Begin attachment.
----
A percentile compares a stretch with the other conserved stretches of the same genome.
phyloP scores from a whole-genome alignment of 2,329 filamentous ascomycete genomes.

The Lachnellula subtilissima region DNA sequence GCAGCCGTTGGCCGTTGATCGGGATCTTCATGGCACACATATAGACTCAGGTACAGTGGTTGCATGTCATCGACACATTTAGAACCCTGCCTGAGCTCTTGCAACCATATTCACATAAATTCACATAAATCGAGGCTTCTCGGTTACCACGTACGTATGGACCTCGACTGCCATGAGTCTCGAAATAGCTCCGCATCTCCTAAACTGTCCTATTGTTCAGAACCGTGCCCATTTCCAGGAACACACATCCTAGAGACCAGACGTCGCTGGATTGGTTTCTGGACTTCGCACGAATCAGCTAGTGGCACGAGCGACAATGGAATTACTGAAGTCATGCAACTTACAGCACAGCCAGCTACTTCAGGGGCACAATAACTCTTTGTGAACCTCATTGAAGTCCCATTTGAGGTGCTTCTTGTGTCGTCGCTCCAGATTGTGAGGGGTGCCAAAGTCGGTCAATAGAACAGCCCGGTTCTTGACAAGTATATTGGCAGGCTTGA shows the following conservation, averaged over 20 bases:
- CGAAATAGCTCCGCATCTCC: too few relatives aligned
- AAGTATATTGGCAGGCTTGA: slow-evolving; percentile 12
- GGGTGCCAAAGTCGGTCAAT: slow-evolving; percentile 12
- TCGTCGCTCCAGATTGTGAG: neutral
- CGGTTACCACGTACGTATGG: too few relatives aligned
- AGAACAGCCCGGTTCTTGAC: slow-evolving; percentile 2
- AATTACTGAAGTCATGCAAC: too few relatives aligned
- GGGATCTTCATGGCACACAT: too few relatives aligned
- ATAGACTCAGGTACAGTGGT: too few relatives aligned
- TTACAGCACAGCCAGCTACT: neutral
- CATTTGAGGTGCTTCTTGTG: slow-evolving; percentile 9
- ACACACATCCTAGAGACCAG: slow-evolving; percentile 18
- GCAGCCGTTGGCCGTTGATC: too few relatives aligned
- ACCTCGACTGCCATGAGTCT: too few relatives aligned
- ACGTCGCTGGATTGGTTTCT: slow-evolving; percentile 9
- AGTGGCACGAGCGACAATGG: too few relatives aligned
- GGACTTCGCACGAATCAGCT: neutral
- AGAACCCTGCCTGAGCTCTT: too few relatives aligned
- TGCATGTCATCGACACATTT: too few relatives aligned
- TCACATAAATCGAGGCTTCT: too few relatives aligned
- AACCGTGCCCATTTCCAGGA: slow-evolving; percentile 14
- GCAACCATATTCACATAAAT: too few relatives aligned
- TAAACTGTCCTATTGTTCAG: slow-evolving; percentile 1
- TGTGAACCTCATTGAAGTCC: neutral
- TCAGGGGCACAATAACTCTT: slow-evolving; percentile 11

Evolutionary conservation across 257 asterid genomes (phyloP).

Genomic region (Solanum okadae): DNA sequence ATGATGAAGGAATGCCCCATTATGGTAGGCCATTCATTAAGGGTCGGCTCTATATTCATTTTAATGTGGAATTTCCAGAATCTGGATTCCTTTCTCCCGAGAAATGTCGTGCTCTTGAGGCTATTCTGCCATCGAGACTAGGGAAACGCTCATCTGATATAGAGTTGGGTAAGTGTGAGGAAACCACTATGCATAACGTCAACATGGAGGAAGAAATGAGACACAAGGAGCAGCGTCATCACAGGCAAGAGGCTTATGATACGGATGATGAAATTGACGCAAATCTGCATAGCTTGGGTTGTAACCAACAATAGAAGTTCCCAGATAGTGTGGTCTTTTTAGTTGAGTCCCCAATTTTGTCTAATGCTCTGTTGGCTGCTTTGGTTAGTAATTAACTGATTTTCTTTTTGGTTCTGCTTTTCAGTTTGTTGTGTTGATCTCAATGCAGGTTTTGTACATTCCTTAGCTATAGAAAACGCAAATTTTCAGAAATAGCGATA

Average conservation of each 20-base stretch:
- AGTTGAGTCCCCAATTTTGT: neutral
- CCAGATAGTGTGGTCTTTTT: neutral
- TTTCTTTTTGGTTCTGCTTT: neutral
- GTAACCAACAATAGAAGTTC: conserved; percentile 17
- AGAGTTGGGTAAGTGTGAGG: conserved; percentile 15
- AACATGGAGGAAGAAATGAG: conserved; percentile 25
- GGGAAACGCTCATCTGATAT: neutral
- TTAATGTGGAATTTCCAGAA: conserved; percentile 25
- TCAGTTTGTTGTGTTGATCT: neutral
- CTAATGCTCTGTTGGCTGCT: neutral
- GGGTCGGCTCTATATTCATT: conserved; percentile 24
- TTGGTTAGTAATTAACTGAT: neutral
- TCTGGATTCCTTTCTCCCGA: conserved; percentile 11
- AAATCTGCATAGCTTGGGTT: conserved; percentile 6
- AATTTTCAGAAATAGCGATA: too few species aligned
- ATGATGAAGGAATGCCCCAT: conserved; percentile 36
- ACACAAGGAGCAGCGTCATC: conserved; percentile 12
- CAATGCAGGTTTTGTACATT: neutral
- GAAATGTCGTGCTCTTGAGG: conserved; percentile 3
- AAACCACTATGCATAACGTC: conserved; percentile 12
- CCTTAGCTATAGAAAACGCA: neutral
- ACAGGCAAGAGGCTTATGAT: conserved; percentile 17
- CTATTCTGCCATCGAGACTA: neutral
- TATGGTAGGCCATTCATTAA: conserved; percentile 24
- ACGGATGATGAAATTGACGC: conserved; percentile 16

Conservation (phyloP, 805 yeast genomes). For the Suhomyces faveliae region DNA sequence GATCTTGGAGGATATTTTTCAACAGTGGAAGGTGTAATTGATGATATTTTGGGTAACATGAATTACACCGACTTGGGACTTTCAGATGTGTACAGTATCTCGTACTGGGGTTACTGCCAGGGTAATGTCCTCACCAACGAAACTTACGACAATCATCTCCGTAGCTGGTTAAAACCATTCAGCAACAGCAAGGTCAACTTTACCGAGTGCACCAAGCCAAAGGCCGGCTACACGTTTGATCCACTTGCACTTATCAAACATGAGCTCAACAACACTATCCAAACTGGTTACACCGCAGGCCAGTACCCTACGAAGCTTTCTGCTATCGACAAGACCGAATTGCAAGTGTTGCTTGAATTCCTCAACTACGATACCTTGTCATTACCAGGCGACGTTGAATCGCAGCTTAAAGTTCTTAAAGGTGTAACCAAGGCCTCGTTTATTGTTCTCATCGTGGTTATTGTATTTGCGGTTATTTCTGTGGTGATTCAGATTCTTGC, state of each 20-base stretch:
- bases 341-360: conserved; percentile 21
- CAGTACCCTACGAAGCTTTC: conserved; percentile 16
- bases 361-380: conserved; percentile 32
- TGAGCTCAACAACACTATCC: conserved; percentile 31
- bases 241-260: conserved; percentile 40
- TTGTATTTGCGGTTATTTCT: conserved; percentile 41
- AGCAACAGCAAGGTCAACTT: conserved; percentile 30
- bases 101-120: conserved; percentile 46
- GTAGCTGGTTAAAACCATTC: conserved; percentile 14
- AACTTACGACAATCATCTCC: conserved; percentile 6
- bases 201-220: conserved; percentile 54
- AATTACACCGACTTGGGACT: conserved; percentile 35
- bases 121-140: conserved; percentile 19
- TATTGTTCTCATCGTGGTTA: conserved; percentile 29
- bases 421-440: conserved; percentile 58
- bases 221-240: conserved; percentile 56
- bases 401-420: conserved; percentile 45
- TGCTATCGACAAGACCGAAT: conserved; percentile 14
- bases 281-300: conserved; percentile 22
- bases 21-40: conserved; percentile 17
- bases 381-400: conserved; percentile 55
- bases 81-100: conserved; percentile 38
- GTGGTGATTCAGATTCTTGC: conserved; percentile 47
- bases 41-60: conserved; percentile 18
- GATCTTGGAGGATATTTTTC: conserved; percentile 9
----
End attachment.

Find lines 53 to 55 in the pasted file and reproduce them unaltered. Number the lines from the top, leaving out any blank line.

- ACAGGCAAGAGGCTTATGAT: conserved; percentile 17
- CTATTCTGCCATCGAGACTA: neutral
- TATGGTAGGCCATTCATTAA: conserved; percentile 24